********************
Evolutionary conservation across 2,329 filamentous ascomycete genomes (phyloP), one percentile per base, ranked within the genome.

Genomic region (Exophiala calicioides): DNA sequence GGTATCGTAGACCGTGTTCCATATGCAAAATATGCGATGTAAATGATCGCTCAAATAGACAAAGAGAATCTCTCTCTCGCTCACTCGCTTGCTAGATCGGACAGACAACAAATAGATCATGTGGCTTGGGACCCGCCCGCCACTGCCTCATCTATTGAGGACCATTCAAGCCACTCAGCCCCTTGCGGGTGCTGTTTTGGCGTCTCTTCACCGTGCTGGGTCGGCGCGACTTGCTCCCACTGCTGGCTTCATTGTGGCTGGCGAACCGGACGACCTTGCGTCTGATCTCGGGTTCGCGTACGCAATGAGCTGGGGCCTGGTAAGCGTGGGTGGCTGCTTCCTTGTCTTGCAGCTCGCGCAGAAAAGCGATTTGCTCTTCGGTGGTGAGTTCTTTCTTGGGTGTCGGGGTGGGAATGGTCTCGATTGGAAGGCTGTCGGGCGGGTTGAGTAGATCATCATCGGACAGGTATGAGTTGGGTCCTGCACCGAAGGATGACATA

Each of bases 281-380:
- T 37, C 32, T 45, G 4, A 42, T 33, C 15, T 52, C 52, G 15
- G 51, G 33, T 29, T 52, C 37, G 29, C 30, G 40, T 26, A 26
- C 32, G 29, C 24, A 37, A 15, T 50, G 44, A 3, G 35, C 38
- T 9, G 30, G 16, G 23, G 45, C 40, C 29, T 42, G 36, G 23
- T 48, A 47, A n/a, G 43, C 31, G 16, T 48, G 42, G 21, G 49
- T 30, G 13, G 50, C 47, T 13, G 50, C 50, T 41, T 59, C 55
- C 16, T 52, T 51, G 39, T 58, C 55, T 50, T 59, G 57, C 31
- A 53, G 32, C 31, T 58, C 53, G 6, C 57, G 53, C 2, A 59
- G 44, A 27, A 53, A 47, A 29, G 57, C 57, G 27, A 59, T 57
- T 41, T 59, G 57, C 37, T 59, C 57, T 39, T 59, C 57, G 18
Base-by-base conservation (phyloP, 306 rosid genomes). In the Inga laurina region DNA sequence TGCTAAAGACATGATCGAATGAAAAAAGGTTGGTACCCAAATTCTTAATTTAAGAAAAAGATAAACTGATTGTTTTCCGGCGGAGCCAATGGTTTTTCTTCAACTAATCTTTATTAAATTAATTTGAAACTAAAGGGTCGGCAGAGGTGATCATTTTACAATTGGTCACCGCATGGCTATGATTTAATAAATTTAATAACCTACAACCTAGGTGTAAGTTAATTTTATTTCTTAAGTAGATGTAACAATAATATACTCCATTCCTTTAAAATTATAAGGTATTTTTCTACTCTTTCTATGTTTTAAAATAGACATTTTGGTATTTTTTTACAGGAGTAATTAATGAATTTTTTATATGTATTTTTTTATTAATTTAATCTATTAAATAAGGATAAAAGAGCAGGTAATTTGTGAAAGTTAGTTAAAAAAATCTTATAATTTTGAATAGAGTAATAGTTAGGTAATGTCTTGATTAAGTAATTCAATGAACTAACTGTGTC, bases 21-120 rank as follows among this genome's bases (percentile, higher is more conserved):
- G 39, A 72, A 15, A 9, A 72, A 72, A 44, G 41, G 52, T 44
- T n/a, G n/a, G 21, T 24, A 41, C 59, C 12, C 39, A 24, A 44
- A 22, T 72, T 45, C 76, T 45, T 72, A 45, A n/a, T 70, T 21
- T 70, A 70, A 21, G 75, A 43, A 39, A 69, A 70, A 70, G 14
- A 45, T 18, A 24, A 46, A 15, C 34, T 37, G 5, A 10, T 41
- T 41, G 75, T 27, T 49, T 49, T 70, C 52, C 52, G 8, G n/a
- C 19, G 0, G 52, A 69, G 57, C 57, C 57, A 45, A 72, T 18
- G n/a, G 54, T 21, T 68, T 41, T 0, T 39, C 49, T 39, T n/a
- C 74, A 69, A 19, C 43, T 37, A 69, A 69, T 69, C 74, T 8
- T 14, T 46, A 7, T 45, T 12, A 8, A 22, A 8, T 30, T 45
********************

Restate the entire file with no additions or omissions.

Evolutionary conservation across 2,329 filamentous ascomycete genomes (phyloP), one percentile per base, ranked within the genome.

Genomic region (Exophiala calicioides): DNA sequence GGTATCGTAGACCGTGTTCCATATGCAAAATATGCGATGTAAATGATCGCTCAAATAGACAAAGAGAATCTCTCTCTCGCTCACTCGCTTGCTAGATCGGACAGACAACAAATAGATCATGTGGCTTGGGACCCGCCCGCCACTGCCTCATCTATTGAGGACCATTCAAGCCACTCAGCCCCTTGCGGGTGCTGTTTTGGCGTCTCTTCACCGTGCTGGGTCGGCGCGACTTGCTCCCACTGCTGGCTTCATTGTGGCTGGCGAACCGGACGACCTTGCGTCTGATCTCGGGTTCGCGTACGCAATGAGCTGGGGCCTGGTAAGCGTGGGTGGCTGCTTCCTTGTCTTGCAGCTCGCGCAGAAAAGCGATTTGCTCTTCGGTGGTGAGTTCTTTCTTGGGTGTCGGGGTGGGAATGGTCTCGATTGGAAGGCTGTCGGGCGGGTTGAGTAGATCATCATCGGACAGGTATGAGTTGGGTCCTGCACCGAAGGATGACATA

Each of bases 281-380:
- T 37, C 32, T 45, G 4, A 42, T 33, C 15, T 52, C 52, G 15
- G 51, G 33, T 29, T 52, C 37, G 29, C 30, G 40, T 26, A 26
- C 32, G 29, C 24, A 37, A 15, T 50, G 44, A 3, G 35, C 38
- T 9, G 30, G 16, G 23, G 45, C 40, C 29, T 42, G 36, G 23
- T 48, A 47, A n/a, G 43, C 31, G 16, T 48, G 42, G 21, G 49
- T 30, G 13, G 50, C 47, T 13, G 50, C 50, T 41, T 59, C 55
- C 16, T 52, T 51, G 39, T 58, C 55, T 50, T 59, G 57, C 31
- A 53, G 32, C 31, T 58, C 53, G 6, C 57, G 53, C 2, A 59
- G 44, A 27, A 53, A 47, A 29, G 57, C 57, G 27, A 59, T 57
- T 41, T 59, G 57, C 37, T 59, C 57, T 39, T 59, C 57, G 18
Base-by-base conservation (phyloP, 306 rosid genomes). In the Inga laurina region DNA sequence TGCTAAAGACATGATCGAATGAAAAAAGGTTGGTACCCAAATTCTTAATTTAAGAAAAAGATAAACTGATTGTTTTCCGGCGGAGCCAATGGTTTTTCTTCAACTAATCTTTATTAAATTAATTTGAAACTAAAGGGTCGGCAGAGGTGATCATTTTACAATTGGTCACCGCATGGCTATGATTTAATAAATTTAATAACCTACAACCTAGGTGTAAGTTAATTTTATTTCTTAAGTAGATGTAACAATAATATACTCCATTCCTTTAAAATTATAAGGTATTTTTCTACTCTTTCTATGTTTTAAAATAGACATTTTGGTATTTTTTTACAGGAGTAATTAATGAATTTTTTATATGTATTTTTTTATTAATTTAATCTATTAAATAAGGATAAAAGAGCAGGTAATTTGTGAAAGTTAGTTAAAAAAATCTTATAATTTTGAATAGAGTAATAGTTAGGTAATGTCTTGATTAAGTAATTCAATGAACTAACTGTGTC, bases 21-120 rank as follows among this genome's bases (percentile, higher is more conserved):
- G 39, A 72, A 15, A 9, A 72, A 72, A 44, G 41, G 52, T 44
- T n/a, G n/a, G 21, T 24, A 41, C 59, C 12, C 39, A 24, A 44
- A 22, T 72, T 45, C 76, T 45, T 72, A 45, A n/a, T 70, T 21
- T 70, A 70, A 21, G 75, A 43, A 39, A 69, A 70, A 70, G 14
- A 45, T 18, A 24, A 46, A 15, C 34, T 37, G 5, A 10, T 41
- T 41, G 75, T 27, T 49, T 49, T 70, C 52, C 52, G 8, G n/a
- C 19, G 0, G 52, A 69, G 57, C 57, C 57, A 45, A 72, T 18
- G n/a, G 54, T 21, T 68, T 41, T 0, T 39, C 49, T 39, T n/a
- C 74, A 69, A 19, C 43, T 37, A 69, A 69, T 69, C 74, T 8
- T 14, T 46, A 7, T 45, T 12, A 8, A 22, A 8, T 30, T 45